MY CLEMATIS DIARY
It's April Fool's Day in the UK. What makes fools of us all in the gardening world, of course, are weeds. The more we manure and fertilise our soils the more the weeds like it! I can see a nice crop of weeds coming up in all my beds and so I am methodically getting down to them. I find that a hoe takes care of many of the weeds. Where I have to do meticulous weeding, on hands and knees, then I have developed a system whereby I do not throw the weeds away. I pluck each weed out of the ground, shake it so as to get rid of any soil on the roots, turn it upside down and place it back on the soil. Any subsequent weeds are put on this until a little pile develops. This, in time, will rot back down into the soil. So in this fashion I am not taking nutriment out of the soil but, in effect, producing green manure. Hoeing, of course, also returns the weeds to the soil.
Today I have been starting on one of the big tasks in my garden. I have 100 or so viticella clematis that have to be lifted over a holly hedge so that they flower on the other side. They are now about to start their journey. Most of them are 3-4-5-6 feet long. Depending on their length, I choose a cane of that length or rather longer. The cane is pointed to the top of the holly hedge. The clematis is neatly tied to this with green string. They will now climb up the cane until they reach the top of the hedge. Here they will hesitate and want to come back into the garden. It is at this point that I have to intervene and gently push them down onto the other side.
Each year, in my weeding, I come across young shoots of blackberry (rubus). The birds eat the berries in the autumn and digest them while sitting on the supports of your clematis. The seed passes right through the bird, is nicely manured, and down it goes into the soil to produce a plant. If left they can make a large plant! Fortunately the roots are quite superficial and if you tug at the plant with a gloved hand it usually comes away. If not then a spade quickly deals with it.
One weed that really enjoys good feeding, and its presence indicates a good soil, is the nettle. Once they colanise your soil they put out suckers just below the surface of the ground and from these suckers more nettles pop up. Thus when one deals with the nettle one must take account of these suckers. Look for them and remove them. Quite often the whole colony of nettles will be linked by suckers. It is not difficult to remove as the suckers as they are just below the ground and come away quite easily. Of course there are some people who want to preserve nettles. They may want the nettles for their nettle soup. Or again, they are very useful for attracting butterflies.
If one has clematis in beds, as I do, then sooner or later one has to deal with tidying the edges of the beds. If the edge is that of lawn grass then I have a simple three-part technique for this. Firstly, with a sharp spade or edging tool, you cut the line on the lawn edge as you want it. Sometimes it might be necessary to use a line but with a little practice one can do it quite well with one's eye, stepping away now and then to look at the edge from a distance. Put the spade in a good six inches. Secondly, you now use your spade or edging tool at right angles to the line you have made. You cut into the edge of the lawn every six inches or so, again going down a good six inches. You need not worry about the cut coming into the lawn because that will correct itself extremely quickly. Thirdly, with a fork you lift up the six-inch pieces along the new edge of the bed you have now made. With a small light fork they can be quickly lifted in a wheelbarrow and either go into the compost heap or to make a lawn edge somewhere else.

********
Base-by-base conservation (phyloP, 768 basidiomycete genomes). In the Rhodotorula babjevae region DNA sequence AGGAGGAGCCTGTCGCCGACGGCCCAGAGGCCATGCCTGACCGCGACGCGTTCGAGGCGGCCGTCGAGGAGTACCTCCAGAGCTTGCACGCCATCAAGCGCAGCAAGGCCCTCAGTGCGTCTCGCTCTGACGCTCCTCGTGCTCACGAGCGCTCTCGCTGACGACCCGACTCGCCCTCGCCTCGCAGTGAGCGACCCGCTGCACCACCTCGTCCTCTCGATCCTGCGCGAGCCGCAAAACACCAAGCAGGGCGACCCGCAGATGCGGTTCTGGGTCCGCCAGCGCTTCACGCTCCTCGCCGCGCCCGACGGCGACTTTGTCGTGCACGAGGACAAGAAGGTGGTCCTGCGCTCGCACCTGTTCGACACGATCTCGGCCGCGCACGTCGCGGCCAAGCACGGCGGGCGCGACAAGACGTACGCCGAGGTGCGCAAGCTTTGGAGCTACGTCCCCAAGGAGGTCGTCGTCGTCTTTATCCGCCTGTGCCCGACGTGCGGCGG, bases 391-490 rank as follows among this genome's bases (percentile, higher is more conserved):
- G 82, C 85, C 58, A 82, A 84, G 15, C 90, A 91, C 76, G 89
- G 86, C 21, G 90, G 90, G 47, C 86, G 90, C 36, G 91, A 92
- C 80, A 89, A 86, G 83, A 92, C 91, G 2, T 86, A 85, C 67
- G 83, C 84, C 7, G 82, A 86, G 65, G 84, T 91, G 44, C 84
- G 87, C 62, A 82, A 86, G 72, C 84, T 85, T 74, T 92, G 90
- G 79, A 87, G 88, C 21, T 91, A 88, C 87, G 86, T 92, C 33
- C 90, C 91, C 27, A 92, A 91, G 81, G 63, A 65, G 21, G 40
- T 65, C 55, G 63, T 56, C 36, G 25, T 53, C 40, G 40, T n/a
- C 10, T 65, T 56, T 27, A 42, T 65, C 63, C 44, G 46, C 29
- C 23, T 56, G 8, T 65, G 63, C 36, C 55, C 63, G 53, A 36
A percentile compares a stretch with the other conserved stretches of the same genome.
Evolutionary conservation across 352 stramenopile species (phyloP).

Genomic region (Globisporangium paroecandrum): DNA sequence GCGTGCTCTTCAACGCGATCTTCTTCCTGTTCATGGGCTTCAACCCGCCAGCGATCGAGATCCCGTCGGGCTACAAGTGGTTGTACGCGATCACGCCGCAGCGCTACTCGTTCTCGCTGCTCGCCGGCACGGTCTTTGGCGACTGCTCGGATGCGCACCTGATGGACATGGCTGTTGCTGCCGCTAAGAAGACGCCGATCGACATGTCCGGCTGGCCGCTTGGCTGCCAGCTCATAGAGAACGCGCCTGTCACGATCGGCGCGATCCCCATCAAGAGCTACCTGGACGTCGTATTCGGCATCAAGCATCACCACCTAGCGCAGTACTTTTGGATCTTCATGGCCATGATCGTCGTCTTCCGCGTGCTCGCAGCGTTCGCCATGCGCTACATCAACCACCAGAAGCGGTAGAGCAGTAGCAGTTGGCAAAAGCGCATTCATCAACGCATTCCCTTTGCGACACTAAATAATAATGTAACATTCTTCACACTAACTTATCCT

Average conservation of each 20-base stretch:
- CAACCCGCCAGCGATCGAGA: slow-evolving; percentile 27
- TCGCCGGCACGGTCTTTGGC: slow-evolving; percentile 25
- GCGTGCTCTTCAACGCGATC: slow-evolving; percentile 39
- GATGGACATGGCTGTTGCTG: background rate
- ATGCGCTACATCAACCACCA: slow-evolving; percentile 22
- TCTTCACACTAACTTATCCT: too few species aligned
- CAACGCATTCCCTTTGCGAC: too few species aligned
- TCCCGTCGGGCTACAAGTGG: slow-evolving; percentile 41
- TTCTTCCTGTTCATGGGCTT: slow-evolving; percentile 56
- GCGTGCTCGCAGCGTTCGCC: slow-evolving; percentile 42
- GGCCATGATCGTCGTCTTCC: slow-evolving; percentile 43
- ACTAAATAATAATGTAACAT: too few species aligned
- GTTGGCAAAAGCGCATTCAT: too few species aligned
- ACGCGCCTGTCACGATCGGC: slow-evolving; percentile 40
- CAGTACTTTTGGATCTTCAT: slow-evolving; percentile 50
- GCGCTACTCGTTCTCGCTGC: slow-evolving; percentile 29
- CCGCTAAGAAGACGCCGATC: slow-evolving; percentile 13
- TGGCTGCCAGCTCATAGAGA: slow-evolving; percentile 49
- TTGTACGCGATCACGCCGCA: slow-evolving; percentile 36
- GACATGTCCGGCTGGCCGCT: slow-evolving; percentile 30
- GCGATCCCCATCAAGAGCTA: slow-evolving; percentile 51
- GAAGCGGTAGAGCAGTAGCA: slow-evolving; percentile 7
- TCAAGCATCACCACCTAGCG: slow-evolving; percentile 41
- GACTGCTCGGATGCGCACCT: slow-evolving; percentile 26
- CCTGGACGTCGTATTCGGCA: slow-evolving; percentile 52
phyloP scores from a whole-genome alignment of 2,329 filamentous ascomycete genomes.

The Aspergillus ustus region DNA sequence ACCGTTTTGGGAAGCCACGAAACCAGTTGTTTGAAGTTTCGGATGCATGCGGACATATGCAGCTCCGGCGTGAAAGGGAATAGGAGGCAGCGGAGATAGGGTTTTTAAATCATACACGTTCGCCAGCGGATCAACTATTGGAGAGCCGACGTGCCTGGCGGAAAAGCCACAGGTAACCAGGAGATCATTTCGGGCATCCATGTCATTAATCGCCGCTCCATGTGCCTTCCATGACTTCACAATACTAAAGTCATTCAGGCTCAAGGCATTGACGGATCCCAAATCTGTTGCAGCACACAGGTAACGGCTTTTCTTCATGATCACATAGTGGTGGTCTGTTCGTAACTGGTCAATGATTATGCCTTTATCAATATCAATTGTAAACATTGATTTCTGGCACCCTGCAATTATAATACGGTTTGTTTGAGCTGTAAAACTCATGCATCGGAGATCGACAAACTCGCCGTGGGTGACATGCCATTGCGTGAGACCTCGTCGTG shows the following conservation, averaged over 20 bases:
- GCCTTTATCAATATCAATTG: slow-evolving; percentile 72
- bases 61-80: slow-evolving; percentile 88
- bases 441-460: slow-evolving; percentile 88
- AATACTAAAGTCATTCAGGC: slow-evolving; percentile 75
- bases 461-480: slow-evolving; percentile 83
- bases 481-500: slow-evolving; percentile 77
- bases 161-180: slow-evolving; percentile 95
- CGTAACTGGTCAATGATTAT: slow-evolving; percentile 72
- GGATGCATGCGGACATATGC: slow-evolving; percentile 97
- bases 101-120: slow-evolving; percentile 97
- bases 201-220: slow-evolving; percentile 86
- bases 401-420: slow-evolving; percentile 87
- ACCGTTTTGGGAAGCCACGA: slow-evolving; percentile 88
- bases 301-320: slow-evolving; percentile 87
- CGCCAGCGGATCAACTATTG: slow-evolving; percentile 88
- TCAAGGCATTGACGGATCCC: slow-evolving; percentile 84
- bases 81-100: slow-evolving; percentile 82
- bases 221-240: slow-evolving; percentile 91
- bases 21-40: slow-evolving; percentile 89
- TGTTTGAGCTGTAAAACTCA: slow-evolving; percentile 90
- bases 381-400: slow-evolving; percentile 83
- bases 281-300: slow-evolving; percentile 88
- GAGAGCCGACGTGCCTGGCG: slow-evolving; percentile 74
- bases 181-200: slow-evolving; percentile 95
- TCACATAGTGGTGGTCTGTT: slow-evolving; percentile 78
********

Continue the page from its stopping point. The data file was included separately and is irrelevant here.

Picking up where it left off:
Working in one of the beds today I was conscious of two robins nearby. To my surprise I saw two small birds that looked like robins a short distance away. This surprised me because robins are territorial birds and wouldn't allow another pair of birds into their territory. So I looked closely at the two intruders and found they were not robins but finches. I settled down to a chat with the robins. At first the sounds they make are simply a warning to you to leave their territory. However, if at first you stand still and talk to them, they will then accept you as desirable inmates of their territory. Standing still is important. Any motion can be interpreted as a threat and they move away. I not only talk to them but whistle a little song, by courtesy of Mozart.
Cutting logs doesn't seem to have any link with growing clematis but, indirectly, it does. My aim is always to get the log cutting done in the winter so that I am free to devote the whole of the growing season to clematis. This last winter we seem to have had an extra push for logs for the two grates that we keep going. With central heating, open grates are not strictly necessary but we like the life the fire gives to a room, the ever increasing interest as it crackles and, of course, the scent of the wood. So we had to finish our logging today. Then came the sawing of pieces to the required size for the grates.